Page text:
now have to worry about the battery running out. Batteries can be sensitive to

temperature fluctuations, and the toxic chemicals in some batteries can even

lead to problems with shipping the hardware. For all of these reasons, many

small computers do not have a real-time clock.

Every time such a small computer is booted, it starts in exactly the same state.

It reads the same program from the same nonvolatile memory, initializes the

hardware, and starts operations. As this is a book about cryptography, we will

assume that some kind of cryptographic protocol is used in the communication

with other pieces of the system. But here is the problem: without a clock or

hardware random number generator, the embedded system will always repeat

the exact same behavior. Suppose the attacker waits until the gate computer

needs to open the gate because a truck needs to pass through. She reboots

the gate computer just before the gate needs to open (e.g., by interrupting

the power supply momentarily). After some initialization procedures, the

central system will command the gate computer to open the gate via the

communication channel. The next day, the attacker reboots the gate computer

again, and sends exactly the same messages as were sent the first time. As the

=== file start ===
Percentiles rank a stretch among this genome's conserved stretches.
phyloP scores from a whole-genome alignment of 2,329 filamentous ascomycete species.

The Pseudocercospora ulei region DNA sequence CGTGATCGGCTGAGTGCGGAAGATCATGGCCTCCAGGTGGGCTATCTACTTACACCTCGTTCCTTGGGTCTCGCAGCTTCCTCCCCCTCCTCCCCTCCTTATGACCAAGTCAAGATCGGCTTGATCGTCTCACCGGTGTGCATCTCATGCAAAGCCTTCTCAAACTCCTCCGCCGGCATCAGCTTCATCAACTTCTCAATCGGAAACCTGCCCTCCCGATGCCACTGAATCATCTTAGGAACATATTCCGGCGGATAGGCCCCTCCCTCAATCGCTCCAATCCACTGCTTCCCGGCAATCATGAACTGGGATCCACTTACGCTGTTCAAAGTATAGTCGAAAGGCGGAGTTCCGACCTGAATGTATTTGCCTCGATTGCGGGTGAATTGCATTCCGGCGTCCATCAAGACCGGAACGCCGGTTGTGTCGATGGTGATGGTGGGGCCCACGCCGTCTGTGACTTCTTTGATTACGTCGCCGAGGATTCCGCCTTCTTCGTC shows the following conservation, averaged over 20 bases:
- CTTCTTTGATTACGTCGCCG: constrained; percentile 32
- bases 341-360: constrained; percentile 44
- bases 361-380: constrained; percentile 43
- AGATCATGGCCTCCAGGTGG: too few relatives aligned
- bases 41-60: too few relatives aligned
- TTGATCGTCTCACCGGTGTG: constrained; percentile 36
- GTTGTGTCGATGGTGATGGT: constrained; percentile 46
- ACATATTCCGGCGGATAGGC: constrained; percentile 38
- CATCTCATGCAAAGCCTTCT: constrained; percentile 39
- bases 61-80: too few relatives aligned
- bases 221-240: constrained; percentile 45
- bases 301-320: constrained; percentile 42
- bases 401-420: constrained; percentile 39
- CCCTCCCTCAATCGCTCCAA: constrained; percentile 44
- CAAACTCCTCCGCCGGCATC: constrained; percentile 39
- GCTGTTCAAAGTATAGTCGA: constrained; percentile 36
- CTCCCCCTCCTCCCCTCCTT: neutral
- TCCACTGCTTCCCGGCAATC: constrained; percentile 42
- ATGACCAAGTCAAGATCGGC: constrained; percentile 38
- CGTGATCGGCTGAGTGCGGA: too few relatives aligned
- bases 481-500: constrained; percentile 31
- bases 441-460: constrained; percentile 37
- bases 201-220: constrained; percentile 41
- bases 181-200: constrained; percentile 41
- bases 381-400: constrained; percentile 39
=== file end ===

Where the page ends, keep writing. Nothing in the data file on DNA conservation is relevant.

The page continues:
gate computer starts in the same state and sees the same inputs, it behaves the

same and opens the gate. This is bad. Note that it doesn’t matter if the gate

computer uses a time synchronization protocol. The protocol messages can be

replayed from yesterday, and the gate computer has no way of detecting this.

The same-state problem is not solved by any protocol.

A real-time clock chip solves this problem. The small embedded computer

can encrypt the current time with a fixed secret key to generate highly random

data. This data can in turn be used as a nonce in a cryptographic protocol. As

the real-time clock never repeats its state, the embedded computer can avoid

falling into the same-state trap.

A hardware random number generator has the same effect. It allows the

embedded computer to behave differently each time it is rebooted.

But if you don’t have a real-time clock or a random number generator, you

have a big problem. Sometimes you can fudge a bit and try to extract randomness from the clock skew between the local clock oscillator and the network